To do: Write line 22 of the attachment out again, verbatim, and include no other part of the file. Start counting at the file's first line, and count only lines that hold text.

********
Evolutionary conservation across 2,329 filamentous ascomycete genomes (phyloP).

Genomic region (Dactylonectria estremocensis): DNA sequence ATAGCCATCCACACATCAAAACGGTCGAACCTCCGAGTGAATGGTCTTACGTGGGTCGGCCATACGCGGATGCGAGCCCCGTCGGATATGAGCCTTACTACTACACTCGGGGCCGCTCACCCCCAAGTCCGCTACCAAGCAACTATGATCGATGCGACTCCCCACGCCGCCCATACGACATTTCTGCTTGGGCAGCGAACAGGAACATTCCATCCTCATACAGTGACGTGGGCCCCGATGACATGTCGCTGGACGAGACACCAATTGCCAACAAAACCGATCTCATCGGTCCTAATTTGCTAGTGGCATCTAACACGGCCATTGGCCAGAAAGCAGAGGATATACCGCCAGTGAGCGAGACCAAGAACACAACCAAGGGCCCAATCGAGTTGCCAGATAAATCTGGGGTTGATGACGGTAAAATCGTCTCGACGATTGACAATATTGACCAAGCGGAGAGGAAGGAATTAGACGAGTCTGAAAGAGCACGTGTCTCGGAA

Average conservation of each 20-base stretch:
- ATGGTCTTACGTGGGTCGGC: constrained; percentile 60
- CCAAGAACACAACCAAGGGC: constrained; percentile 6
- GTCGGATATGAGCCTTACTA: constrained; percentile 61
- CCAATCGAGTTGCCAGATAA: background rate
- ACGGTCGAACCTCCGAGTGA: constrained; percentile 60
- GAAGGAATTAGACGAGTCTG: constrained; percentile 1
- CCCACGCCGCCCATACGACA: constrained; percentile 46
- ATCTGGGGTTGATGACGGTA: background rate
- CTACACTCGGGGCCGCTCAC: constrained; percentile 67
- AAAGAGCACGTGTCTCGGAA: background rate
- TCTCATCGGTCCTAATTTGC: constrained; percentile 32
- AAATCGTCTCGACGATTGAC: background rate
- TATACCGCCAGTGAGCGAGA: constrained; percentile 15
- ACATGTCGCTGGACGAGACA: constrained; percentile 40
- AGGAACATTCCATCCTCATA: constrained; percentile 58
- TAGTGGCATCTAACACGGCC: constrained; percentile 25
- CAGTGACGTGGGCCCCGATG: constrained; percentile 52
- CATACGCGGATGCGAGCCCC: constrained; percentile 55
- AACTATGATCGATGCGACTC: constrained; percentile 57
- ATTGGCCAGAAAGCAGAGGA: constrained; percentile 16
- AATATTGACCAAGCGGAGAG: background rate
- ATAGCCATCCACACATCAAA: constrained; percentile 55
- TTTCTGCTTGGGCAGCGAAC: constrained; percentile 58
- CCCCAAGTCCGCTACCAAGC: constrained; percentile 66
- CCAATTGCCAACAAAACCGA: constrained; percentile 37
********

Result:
- AACTATGATCGATGCGACTC: constrained; percentile 57